App page from Deep Optics

An example page of the paired app that comes with 32 Degrees North glasses. 

Jessica Rendall/CNET

To set up these glasses, you’ll need to work in the paired app from Deep Optics. From there, you can set your presbyopia prescription (and go back in to adjust if needed). 

Once you have your prescription set, you’re set to use them. To turn your glasses from regular sunglasses to reading glasses, swipe your finger back along your temple toward your ear. To put them back into distance-viewing mode, do the same thing. 

For quick near-viewing needs, where you’d have to rifle around for your reading glasses for just a short glance at your phone, you can press the side of the glasses and release when you’re done. 

In terms of battery life, these glasses can last up to a day of “normal” use and up to 5 hours of “active” use, which is when reading mode is turned on. 

Who might want to buy these, plus what they mean for the future  

Jessica Rendall/CNET

Whether you should swap out your regular sunglasses and reading glasses combo for this $849 pair of high-tech specs is completely up to your taste, how much time you spend outdoors, and probably, how bothered you are by needing to fish for reading glasses for quick tasks. (Also, there’s a difference between losing a $10 pair of reading glasses and leaving behind a $800 a pair, so maybe keep past experiences in mind.) We can’t speak yet for how these glasses work compared to traditional reading glasses

32 Degrees North glasses from the side

For quick glances at something up close, as Deep Optics CEO Yariv Haddad is demonstrating, you can press on the side of your glasses, then release it for normal viewing mode.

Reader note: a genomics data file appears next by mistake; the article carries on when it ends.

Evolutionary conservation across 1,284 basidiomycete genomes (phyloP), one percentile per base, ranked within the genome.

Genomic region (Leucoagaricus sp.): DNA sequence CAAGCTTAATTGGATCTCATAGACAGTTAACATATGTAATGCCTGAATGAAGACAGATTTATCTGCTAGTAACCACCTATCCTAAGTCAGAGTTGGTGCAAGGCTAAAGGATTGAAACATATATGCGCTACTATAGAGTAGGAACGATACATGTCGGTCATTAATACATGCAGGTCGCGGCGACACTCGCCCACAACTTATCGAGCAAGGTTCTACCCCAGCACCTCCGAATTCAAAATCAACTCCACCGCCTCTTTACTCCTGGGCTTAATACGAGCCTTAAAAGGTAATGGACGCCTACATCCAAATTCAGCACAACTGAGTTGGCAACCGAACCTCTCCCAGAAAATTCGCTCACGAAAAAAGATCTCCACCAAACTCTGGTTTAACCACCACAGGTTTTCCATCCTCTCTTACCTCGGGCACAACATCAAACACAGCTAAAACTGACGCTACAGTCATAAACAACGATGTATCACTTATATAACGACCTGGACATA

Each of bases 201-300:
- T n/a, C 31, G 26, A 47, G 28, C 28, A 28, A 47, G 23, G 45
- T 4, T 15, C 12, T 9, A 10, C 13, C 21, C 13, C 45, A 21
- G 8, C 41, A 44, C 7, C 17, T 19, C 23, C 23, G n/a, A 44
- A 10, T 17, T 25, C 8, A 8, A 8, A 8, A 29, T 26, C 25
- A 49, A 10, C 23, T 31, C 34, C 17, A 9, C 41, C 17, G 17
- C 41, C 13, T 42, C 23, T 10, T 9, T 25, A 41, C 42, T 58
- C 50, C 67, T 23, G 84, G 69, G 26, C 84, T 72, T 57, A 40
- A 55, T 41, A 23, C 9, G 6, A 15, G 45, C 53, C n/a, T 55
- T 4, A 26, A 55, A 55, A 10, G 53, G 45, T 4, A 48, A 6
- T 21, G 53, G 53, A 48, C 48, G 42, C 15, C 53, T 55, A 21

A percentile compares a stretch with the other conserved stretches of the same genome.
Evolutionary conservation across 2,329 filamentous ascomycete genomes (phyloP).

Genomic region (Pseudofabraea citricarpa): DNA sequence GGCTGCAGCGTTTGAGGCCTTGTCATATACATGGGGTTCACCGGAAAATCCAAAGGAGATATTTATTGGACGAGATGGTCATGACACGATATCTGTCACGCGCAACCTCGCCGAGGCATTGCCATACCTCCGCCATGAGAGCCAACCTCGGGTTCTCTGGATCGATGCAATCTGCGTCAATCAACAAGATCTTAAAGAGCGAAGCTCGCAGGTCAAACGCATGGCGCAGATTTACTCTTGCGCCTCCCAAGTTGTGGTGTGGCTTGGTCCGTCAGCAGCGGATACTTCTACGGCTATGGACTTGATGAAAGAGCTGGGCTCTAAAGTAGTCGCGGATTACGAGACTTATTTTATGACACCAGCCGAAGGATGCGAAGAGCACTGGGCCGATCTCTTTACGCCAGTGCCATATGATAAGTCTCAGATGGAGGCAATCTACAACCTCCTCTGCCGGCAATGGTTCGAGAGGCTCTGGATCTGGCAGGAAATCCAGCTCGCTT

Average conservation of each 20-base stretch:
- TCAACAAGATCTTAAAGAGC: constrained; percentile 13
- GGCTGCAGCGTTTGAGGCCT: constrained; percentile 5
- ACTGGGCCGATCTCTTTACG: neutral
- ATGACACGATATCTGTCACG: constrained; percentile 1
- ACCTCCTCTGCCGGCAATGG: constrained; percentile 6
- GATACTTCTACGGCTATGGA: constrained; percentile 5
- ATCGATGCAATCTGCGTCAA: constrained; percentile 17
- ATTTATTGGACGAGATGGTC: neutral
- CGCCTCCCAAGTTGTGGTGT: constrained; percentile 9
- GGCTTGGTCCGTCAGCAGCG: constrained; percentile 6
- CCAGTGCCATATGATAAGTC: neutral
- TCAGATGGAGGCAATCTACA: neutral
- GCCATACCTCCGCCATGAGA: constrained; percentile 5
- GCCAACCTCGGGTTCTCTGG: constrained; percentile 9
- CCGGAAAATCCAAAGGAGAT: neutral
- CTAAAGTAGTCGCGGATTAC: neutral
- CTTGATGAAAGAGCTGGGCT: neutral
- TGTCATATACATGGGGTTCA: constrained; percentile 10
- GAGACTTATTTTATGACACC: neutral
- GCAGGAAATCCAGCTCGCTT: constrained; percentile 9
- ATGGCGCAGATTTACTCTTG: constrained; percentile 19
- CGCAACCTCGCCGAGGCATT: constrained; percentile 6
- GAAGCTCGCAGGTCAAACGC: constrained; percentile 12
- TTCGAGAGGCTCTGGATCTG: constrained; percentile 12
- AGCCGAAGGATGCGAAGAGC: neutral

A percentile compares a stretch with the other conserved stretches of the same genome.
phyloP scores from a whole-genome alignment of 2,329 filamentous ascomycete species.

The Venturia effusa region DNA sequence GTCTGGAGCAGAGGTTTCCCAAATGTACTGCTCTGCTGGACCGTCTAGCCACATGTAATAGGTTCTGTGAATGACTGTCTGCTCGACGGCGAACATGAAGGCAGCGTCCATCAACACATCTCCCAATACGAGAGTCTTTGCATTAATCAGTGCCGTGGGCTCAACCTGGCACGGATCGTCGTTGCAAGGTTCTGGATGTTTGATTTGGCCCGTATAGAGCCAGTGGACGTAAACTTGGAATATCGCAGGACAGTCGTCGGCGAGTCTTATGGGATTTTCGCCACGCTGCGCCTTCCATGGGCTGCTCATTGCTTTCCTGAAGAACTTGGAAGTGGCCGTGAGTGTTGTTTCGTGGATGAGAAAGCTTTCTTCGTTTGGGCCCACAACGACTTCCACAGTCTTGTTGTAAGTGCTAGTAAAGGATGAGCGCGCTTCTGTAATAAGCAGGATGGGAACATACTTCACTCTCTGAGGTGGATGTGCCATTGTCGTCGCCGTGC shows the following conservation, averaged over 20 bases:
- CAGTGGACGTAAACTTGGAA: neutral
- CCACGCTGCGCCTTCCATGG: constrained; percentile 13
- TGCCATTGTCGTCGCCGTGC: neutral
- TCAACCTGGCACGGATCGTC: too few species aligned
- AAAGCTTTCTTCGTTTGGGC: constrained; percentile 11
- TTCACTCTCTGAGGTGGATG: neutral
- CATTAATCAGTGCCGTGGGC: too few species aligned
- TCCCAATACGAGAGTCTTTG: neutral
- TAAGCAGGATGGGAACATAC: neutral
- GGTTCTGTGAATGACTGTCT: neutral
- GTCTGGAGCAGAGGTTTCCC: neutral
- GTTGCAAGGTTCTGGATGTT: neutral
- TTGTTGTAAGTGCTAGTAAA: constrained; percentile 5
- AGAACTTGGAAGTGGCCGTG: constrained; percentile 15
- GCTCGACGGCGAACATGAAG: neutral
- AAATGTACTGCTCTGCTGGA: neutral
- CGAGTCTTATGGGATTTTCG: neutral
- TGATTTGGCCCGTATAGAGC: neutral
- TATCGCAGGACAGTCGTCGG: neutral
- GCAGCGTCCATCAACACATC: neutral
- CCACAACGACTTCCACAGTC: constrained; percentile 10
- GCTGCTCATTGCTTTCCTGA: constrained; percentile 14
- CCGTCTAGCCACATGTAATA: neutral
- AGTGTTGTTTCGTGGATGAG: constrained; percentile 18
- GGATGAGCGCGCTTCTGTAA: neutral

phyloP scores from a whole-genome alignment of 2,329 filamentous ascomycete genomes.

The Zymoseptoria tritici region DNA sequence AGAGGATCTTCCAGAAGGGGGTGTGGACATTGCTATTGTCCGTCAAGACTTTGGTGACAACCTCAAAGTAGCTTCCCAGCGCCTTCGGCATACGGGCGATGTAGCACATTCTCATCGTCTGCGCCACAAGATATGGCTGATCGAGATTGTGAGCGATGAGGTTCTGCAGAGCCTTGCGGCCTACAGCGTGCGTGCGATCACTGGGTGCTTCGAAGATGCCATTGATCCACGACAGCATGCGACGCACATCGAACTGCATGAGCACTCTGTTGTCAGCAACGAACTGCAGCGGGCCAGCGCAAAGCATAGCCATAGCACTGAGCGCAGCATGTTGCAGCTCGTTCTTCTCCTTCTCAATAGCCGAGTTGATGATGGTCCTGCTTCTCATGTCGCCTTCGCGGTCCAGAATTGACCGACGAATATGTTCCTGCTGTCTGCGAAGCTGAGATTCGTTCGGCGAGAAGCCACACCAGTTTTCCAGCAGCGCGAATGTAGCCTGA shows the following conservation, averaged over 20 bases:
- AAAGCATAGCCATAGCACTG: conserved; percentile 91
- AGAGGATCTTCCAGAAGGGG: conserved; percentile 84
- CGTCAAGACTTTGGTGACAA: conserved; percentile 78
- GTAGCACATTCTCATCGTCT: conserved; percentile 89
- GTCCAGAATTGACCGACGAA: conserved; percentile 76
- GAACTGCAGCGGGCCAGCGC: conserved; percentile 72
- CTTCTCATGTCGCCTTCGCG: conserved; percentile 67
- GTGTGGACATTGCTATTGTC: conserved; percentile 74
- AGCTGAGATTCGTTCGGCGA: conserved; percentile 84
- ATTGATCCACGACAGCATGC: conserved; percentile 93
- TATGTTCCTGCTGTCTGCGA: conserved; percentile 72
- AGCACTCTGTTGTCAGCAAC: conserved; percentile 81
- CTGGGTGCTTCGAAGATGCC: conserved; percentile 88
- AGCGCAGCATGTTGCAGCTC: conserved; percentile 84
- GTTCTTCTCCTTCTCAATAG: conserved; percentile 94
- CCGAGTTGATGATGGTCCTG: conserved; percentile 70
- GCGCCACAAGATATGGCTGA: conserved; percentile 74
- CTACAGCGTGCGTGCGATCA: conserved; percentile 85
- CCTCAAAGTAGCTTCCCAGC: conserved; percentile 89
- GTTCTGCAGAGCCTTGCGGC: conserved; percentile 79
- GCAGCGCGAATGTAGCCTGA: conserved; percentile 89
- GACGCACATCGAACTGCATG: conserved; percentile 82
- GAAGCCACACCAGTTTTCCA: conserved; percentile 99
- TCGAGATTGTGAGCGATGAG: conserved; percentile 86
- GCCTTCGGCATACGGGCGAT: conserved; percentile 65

Jessica Rendall/CNET

But if you’re a vision aficionado who benefits from reading glasses, you want to stay up-to-date on the latest tech and you’ve got a little money to burn, these may be a good option for you. There’s also a 30-day refund period after you buy a pair of 32 Degrees North, so you can get your money back if you don’t like the glasses. (Make sure you’re returning them in the same condition, though.) 

Selfishly, because I don’t use reading glasses yet, I’m most excited about what the invention of 32 Degrees North glasses could mean for “glasses technology” as a whole. In addition to the flash, design and technology that pours into a sweet pair of specs, we are in the middle of what some call a myopia “epidemic,” with ongoing research on how to stop nearsightedness in kids and an increasing need to meet glasses and contact prescription demands from those 40% or so of us who need vision correction for seeing at a distance. 

Yariv Haddad, CEO and cofounder of DeepOptics, said that technology like 32 Degrees North that intends to deal with myopia progression or blurry distance vision are “on the roadmap.” There are different combinations of eyewear purposes, like standard multifocal or progressive glasses that include part distance-viewing, part near-viewing lenses; there are also transition glasses, which are regular glasses that “transition” into sunglasses once you step outside (32 Degrees North glasses don’t do this). Technology that allows for more fine-tuning of eyewear may one day hit the sweet spot of what people want in terms of total vision care and style.